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  1. Introduction. Newborn screening is a population-based system for the identification and early treatment of potentially devastating medical conditions. In the United States, this screening is mandated in every state, but the disorders included in the screening panels vary. A list of the screening tests provided by each state can be found on the "Peristats" section of the March of Dimes website at or at the National Newborn Screening and Genetics Resource Center website at An expert panel commissioned by The American College of Medical Genetics has recommended 29 conditions on newborn screening panels (Table 14–1).

    Screening of infants cared for in the neonatal intensive care unit (NICU) can present special challenges. Underlying medical conditions, including prematurity, can impact the validity of the screening results, as can some of the therapies provided in the NICU. Regulations related to follow-up of screening specimens vary from one state to another, and information on optimal methodology and timing of screening is incomplete for many disorders.

  2. Timing. It is recommended practice to obtain a specimen prior to blood transfusion if a specimen has not already been sent; otherwise an initial specimen is typically drawn between the third and fifth days of life. Any results judged to be invalid by the performing laboratory or any results that are reported as positive must have a repeat specimen. This chapter addresses selected disorders included in most state newborn screen panels, as well as special considerations related to discharge planning and follow-up.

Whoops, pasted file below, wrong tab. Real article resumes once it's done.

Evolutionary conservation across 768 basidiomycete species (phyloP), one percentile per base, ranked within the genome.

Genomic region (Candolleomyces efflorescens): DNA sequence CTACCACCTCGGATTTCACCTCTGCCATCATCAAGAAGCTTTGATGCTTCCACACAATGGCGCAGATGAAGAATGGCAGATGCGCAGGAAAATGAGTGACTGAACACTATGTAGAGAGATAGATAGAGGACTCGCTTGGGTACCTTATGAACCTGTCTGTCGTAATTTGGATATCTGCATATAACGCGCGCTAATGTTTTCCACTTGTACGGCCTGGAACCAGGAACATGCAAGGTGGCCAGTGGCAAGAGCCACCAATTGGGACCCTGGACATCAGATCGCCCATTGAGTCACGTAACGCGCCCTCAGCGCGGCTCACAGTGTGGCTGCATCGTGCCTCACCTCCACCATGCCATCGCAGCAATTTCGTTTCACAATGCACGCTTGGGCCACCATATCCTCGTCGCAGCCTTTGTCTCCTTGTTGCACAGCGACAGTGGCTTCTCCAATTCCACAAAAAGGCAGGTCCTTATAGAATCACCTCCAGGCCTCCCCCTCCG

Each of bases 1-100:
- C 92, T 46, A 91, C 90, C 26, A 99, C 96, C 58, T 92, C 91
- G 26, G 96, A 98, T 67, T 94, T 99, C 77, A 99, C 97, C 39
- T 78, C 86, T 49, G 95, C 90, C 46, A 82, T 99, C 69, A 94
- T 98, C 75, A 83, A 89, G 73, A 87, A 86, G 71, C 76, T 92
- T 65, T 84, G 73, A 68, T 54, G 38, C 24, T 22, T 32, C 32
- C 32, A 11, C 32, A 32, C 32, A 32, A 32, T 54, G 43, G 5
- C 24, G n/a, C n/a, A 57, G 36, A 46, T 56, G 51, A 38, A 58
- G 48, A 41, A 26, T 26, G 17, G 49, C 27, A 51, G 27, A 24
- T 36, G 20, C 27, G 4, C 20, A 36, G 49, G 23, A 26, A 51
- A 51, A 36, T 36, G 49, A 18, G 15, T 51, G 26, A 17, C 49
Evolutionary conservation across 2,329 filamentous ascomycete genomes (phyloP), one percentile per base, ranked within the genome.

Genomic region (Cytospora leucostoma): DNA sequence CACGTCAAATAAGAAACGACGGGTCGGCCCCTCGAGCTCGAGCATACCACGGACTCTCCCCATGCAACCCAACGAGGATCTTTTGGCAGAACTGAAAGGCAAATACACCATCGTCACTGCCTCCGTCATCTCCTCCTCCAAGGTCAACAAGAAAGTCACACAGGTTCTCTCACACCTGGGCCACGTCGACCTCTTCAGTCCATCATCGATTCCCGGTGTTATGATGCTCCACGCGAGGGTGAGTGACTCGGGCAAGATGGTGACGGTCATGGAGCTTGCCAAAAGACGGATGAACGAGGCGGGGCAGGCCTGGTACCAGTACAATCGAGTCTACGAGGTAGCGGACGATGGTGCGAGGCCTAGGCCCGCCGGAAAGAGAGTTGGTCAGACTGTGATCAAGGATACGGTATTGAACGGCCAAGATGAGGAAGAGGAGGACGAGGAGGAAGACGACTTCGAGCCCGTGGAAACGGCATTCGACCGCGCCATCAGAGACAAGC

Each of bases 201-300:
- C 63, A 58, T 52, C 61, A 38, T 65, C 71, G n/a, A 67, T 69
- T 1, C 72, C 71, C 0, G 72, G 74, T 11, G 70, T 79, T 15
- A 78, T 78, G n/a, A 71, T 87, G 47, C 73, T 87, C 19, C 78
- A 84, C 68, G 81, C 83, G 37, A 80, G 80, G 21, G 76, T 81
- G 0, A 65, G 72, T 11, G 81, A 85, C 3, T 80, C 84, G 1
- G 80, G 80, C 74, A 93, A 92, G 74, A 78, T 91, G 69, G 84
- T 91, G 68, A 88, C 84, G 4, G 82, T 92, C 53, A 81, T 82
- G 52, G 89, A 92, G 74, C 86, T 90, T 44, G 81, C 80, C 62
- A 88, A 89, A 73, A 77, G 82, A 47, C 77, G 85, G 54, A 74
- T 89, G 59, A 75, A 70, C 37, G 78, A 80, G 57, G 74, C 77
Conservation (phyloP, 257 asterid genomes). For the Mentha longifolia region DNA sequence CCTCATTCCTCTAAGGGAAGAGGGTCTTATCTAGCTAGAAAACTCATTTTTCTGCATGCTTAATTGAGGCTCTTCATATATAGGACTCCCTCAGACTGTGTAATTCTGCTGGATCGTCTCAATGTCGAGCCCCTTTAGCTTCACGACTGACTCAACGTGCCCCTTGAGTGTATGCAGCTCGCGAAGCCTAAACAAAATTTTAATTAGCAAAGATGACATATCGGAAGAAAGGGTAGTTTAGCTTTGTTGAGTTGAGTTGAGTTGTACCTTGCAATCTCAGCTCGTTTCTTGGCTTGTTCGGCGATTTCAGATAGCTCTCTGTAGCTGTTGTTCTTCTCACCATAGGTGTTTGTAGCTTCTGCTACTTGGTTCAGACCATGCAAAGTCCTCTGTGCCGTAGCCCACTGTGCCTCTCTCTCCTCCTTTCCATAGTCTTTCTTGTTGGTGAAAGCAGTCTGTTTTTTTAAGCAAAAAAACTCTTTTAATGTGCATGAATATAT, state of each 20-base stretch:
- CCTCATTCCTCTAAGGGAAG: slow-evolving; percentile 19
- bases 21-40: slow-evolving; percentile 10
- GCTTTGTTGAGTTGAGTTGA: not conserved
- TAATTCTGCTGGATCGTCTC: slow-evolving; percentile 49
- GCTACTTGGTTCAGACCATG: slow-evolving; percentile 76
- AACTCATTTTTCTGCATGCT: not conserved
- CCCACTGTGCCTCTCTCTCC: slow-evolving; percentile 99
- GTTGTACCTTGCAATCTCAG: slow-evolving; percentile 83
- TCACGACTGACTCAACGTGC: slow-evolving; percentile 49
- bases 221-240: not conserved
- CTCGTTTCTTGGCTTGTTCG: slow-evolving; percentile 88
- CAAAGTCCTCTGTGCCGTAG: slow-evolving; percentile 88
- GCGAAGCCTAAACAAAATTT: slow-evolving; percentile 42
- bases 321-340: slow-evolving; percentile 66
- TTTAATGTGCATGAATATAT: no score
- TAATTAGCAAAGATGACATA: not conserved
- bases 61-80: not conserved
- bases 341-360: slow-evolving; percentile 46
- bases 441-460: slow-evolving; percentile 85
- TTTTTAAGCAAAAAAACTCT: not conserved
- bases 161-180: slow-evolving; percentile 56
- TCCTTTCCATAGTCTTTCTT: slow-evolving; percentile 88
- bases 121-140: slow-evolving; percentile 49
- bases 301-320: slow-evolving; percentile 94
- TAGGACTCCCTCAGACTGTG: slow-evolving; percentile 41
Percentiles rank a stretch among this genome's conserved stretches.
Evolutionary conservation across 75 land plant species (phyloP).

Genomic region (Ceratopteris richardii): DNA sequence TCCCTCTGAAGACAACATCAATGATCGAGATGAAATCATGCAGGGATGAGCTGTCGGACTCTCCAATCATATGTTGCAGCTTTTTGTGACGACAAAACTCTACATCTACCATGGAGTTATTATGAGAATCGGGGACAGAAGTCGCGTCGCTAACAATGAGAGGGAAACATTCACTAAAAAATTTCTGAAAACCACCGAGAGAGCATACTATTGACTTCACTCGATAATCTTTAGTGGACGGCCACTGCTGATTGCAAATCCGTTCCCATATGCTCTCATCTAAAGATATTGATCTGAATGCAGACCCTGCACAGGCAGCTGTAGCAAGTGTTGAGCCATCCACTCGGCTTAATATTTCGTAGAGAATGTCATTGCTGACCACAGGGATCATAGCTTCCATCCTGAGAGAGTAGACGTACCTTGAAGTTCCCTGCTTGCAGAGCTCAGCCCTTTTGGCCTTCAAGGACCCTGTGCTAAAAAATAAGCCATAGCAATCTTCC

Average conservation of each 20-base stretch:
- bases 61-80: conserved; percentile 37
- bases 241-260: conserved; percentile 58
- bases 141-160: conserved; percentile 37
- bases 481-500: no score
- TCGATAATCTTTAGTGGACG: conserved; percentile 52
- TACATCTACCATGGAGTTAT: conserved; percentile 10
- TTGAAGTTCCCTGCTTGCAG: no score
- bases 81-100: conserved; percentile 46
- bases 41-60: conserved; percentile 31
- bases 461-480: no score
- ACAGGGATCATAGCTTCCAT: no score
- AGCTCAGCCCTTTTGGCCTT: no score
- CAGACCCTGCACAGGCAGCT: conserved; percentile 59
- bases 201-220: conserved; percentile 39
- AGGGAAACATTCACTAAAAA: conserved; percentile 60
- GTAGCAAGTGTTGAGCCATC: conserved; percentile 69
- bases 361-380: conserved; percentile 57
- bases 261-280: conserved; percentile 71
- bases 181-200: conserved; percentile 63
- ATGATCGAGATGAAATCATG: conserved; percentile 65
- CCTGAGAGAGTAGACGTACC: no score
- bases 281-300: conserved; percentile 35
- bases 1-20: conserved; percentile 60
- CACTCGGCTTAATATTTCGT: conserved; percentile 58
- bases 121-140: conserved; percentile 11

3. Selected disorders included in newborn screening panels

      1. Amino acid metabolism disorders

          1. Phenylketonuria (PKU)

              1. Screening process. Increased concentrations of phenylalanine in the blood can be detected using the Guthrie bacterial inhibition assay (BIA), fluorometric analysis, and tandem mass spectrometry (sometimes referred to as MS/MS). It is important to note that antibiotic administration interferes with validity of test results only if the Guthrie BIA is the testing modality used.

              1. Follow-up. Children diagnosed with PKU should receive diets with reduced phenylalanine. Subspecialty follow-up should be arranged with a nutritionist as well as with a pediatrician who specializes in metabolic disorders.

          1. Maple syrup urine disease (MSUD)

              1. Screening process. Tandem mass spectrometry is the screening tool of choice.

              1. Follow-up. Positive screen results should be followed by plasma amino acid analysis. Diagnostic findings include elevated branched-chain amino acids, low levels of alanine, and the presence of alloisoleucine. Children with MSUD should receive follow-up care by a pediatrician who specializes in metabolic disorders, as well as a nutrition consultant.

          1. Homocystinuria (HCY)

              1. Screening process. HCY is multifactorial and involves interference in the pathway that converts methionine into cysteine. If untreated, the disease manifests with recurrent thromboembolic events and can lead to mental retardation, as well as ocular and skeletal problems. Screening may be done by a bacterial inhibition assay or tandem mass spectrometry. There may be an increase in false-negative screening results if protein intake via feedings is not adequate.

              1. Follow-up. Increased levels of methionine on screening require follow-up with serum or plasma amino acid levels to ...

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